An analysis of the double-precision floating-point FFT on FPGAs
KS Hemmert and KD Underwood, FCCM 2005: 13TH ANNUAL IEEE SYMPOSIUM ON FIELD-PROGRAMMABLE CUSTOM COMPUTING MACHINES, PROCEEDINGS, 171-180 (2005).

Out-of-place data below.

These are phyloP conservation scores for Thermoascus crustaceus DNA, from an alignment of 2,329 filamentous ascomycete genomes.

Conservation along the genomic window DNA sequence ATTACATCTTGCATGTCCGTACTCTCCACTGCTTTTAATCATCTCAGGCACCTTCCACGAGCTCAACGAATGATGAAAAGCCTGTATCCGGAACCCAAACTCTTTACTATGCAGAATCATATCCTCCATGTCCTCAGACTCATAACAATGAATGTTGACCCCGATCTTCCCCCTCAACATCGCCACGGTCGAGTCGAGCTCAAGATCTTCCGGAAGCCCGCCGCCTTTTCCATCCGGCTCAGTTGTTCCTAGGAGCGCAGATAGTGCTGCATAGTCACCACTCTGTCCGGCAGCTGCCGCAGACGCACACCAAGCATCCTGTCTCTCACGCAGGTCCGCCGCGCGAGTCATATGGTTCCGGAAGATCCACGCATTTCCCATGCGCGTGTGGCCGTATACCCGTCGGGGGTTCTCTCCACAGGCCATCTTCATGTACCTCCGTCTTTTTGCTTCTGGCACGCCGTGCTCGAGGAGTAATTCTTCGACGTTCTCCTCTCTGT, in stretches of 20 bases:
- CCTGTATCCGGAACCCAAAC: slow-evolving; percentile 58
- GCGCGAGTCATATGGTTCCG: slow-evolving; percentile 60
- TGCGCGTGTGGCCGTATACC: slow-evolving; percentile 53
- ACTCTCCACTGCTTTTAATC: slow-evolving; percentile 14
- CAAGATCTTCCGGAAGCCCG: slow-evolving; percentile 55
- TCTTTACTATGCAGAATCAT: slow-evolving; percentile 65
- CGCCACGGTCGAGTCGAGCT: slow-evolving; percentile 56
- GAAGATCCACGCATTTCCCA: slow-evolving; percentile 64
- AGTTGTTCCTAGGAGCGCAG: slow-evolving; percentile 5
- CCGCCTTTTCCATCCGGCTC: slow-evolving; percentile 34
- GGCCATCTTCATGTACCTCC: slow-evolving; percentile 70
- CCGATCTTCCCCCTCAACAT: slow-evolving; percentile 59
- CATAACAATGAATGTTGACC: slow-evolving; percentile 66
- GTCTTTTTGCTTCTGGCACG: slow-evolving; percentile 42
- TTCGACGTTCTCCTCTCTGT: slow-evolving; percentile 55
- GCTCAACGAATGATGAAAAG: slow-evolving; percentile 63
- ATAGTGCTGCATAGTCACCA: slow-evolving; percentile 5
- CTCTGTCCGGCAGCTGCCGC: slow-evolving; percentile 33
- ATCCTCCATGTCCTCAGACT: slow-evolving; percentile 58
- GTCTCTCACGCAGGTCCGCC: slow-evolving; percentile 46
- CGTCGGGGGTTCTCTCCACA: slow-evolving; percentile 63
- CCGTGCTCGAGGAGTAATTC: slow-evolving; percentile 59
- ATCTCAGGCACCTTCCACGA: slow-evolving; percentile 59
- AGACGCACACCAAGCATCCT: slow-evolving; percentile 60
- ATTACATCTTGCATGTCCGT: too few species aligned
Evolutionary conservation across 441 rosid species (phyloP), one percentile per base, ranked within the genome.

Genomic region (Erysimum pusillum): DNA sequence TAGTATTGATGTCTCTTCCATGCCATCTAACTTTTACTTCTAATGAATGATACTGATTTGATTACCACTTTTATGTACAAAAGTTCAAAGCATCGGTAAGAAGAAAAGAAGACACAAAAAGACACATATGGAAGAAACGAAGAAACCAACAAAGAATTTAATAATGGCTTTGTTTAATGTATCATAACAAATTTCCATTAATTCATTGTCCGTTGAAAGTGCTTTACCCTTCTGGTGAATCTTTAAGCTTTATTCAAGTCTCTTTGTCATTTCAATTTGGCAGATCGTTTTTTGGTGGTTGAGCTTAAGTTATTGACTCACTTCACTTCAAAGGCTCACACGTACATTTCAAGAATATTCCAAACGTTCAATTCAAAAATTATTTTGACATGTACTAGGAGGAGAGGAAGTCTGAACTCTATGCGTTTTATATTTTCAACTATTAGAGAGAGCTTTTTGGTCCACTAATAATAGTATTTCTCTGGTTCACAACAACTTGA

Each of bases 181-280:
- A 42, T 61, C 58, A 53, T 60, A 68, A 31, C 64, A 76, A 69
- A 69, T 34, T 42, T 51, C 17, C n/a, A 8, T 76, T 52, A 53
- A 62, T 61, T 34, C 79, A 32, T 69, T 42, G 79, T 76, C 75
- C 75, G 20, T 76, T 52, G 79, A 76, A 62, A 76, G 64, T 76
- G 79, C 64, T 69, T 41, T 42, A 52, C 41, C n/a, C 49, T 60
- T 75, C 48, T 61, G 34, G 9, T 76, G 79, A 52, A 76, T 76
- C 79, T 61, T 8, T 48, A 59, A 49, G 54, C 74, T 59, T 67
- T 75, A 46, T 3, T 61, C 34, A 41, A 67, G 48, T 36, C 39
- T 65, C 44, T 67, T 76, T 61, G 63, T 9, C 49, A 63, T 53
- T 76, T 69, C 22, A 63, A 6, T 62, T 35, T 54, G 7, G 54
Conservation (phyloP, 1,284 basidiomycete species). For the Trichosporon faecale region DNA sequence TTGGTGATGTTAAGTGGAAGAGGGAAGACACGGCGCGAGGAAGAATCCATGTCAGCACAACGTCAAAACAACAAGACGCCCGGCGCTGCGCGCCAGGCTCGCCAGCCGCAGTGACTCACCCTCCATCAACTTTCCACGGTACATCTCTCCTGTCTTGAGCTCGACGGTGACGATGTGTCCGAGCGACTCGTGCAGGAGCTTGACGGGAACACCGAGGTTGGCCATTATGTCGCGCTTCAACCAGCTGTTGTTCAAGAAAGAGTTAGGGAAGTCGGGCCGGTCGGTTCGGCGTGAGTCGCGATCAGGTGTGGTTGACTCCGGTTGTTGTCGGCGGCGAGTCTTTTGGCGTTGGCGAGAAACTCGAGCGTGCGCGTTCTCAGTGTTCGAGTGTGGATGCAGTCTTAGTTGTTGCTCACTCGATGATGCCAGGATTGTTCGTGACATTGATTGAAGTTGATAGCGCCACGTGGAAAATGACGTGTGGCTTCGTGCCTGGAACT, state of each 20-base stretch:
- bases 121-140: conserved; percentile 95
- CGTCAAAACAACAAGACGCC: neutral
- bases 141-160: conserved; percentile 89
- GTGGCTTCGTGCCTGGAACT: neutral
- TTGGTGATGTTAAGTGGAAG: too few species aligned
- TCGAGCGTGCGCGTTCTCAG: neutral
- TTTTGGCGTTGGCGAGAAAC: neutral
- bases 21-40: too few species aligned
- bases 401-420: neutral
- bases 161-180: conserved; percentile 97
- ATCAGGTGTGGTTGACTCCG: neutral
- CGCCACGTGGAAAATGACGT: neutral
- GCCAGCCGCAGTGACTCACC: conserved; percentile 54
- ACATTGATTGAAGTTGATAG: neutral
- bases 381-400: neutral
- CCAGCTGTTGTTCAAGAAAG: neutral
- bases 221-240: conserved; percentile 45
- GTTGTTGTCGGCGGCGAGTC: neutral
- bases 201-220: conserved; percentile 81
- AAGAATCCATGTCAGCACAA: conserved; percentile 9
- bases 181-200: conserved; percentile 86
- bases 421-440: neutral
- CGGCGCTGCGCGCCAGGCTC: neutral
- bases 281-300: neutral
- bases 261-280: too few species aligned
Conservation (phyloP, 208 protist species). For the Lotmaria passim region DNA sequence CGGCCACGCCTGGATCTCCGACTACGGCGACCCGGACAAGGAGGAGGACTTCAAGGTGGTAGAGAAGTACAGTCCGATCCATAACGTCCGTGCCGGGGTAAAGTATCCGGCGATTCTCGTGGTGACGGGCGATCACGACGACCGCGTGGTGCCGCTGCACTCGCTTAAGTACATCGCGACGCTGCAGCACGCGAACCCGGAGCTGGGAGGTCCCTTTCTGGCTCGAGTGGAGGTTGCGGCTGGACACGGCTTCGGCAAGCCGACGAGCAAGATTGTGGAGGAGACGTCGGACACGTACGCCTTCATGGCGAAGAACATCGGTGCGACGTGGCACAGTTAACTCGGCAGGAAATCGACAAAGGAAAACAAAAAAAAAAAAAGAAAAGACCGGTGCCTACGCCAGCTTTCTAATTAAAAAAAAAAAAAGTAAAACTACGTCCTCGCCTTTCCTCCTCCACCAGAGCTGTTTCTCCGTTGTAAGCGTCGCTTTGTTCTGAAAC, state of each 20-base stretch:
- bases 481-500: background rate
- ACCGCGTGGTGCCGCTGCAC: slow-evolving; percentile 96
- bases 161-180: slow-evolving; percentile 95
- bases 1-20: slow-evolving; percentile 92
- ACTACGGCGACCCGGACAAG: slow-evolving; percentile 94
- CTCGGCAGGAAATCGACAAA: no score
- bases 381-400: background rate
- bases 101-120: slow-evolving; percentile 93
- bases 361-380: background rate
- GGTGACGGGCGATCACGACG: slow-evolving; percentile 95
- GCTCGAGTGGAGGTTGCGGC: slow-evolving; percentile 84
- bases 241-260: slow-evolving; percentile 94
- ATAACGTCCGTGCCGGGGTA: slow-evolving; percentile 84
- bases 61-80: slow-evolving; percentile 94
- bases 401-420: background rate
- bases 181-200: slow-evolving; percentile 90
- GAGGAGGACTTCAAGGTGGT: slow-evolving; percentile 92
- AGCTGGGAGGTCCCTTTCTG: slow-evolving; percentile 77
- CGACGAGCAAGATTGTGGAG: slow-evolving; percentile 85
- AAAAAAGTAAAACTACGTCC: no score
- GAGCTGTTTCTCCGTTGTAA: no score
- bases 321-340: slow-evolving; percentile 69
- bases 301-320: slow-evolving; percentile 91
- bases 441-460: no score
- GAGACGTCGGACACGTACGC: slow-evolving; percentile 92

Advances in FPGA technology have led to dramatic improvements in double precision floating-point performance. Modern FPGAs boast several GigaFLOPs of raw computing power Unfortunately, this computing power is distributed across 30 floating-point units with over 10 cycles of latency each. The user must find two orders of magnitude more parallelism than is typically exploited in a single microprocessor; thus, it is not clear that the computational power of FPGAs can be exploited across a wide range of algorithms. This paper explores three implementation alternatives for the Fast Fourier Transform (FFT) on FPGAs. The algorithms are compared in terms of sustained performance and memory requirements for various FFT sizes and FPGA sizes. The results indicate that FPGAs are competitive with microprocessors in terms of performance and that the "correct" FFT implementation varies based on the size of the transform and the size of the FPGA.
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